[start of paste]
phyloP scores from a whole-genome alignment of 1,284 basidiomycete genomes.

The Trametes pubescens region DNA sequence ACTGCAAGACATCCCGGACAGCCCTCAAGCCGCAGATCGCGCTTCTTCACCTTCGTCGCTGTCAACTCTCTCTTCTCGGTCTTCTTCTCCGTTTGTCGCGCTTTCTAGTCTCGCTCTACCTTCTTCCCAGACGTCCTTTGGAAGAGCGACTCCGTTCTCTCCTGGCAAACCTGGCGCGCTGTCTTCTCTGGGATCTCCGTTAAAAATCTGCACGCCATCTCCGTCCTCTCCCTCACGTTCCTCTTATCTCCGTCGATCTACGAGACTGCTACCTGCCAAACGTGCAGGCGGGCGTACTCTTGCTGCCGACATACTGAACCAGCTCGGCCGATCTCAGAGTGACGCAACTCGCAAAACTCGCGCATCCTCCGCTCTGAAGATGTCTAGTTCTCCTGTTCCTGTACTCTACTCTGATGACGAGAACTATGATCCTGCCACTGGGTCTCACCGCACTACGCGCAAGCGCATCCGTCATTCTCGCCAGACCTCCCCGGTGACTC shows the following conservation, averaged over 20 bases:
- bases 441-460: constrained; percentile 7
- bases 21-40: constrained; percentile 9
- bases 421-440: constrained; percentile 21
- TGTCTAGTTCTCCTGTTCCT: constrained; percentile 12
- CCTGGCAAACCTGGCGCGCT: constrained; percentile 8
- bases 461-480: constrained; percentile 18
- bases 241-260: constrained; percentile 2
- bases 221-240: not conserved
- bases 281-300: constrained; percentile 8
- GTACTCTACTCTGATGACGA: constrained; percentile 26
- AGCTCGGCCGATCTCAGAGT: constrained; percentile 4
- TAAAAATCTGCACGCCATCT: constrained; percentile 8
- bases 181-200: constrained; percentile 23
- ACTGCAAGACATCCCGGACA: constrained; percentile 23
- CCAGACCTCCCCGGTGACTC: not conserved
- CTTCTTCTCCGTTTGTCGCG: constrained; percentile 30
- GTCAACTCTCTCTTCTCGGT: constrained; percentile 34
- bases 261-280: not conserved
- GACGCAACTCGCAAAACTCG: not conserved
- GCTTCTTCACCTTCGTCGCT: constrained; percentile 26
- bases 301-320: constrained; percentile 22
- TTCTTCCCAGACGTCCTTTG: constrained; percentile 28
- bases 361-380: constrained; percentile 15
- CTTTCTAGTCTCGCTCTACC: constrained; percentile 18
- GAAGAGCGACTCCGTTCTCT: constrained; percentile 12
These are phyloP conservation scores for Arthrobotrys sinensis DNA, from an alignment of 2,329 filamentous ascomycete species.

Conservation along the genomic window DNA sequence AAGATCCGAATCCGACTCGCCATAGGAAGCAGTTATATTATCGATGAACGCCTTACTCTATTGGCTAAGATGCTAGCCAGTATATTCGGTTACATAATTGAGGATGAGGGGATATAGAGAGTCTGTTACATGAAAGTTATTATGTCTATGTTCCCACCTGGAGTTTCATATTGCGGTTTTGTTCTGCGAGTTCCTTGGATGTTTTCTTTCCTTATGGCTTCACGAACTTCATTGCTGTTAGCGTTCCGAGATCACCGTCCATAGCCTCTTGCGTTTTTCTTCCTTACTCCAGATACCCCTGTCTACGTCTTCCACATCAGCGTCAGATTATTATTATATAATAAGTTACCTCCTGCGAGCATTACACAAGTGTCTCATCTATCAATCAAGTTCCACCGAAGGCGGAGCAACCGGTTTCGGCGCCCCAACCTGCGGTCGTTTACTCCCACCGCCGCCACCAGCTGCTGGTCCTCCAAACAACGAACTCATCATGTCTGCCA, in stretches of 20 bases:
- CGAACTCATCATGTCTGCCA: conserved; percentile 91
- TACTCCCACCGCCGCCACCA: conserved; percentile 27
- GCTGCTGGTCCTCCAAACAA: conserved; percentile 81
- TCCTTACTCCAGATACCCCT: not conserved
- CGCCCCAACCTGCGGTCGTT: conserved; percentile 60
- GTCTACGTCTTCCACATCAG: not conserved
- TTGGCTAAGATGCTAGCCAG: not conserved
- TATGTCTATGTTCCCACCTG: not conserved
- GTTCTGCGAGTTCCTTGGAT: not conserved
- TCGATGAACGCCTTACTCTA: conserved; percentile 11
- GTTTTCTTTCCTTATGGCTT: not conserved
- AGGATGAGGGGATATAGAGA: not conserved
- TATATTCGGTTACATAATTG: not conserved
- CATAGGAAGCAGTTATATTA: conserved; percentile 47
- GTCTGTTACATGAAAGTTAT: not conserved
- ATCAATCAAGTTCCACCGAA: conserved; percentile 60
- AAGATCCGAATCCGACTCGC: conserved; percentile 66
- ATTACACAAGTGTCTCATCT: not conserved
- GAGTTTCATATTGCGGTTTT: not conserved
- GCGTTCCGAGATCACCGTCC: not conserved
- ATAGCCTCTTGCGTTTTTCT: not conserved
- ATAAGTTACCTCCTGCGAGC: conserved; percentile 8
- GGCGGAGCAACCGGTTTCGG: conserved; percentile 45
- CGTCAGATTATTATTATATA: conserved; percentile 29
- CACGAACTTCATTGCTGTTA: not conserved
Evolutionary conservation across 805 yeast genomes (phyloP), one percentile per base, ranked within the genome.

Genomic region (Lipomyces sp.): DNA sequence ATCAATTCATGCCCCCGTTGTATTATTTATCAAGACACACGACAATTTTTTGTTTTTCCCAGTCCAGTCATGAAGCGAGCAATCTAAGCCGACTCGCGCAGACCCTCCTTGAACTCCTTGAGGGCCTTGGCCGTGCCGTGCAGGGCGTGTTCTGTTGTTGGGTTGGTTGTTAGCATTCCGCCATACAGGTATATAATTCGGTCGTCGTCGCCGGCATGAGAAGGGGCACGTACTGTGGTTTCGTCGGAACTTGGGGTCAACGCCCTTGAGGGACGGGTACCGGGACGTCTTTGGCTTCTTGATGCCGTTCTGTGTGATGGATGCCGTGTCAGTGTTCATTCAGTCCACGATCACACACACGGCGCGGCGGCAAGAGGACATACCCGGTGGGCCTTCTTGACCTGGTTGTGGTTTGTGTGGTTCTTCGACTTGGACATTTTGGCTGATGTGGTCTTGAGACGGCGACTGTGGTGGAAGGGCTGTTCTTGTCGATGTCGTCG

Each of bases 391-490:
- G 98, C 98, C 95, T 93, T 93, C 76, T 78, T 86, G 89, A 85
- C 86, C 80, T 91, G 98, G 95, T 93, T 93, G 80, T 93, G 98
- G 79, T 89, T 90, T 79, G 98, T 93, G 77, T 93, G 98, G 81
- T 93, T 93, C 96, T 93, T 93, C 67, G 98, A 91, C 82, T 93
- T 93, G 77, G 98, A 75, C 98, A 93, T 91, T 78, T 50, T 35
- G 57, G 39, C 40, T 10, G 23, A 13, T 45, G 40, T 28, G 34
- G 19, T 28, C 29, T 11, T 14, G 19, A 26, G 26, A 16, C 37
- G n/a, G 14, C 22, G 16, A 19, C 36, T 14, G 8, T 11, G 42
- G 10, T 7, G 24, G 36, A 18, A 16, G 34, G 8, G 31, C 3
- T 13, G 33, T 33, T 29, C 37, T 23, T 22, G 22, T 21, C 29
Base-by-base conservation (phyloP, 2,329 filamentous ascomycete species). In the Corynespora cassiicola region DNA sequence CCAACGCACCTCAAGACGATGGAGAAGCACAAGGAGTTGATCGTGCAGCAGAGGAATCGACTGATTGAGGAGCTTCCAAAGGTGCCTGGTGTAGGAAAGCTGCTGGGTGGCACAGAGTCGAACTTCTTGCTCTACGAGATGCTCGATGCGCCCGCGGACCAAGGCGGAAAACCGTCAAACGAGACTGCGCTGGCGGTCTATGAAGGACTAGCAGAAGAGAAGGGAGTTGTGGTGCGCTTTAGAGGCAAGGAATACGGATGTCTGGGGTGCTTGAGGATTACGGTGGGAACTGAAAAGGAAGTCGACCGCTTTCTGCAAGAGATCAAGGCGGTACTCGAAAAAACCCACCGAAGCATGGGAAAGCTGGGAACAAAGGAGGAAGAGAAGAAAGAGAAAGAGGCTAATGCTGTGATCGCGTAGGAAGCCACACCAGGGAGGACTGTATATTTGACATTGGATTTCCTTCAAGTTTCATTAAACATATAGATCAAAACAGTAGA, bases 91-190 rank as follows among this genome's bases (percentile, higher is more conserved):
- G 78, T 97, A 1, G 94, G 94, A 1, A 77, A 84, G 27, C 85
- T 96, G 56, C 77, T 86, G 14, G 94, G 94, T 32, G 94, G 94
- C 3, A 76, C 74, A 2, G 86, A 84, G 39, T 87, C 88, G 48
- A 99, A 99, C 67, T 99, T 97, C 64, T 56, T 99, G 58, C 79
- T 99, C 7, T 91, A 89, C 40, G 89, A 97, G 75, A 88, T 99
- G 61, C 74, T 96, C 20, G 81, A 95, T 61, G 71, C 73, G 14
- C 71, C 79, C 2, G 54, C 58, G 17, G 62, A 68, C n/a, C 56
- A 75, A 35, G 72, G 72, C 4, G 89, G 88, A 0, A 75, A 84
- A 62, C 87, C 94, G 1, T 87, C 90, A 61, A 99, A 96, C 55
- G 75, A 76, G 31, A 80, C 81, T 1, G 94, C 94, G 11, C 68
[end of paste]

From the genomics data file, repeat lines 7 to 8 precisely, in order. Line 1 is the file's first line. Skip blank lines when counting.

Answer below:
- CCTGGCAAACCTGGCGCGCT: constrained; percentile 8
- bases 461-480: constrained; percentile 18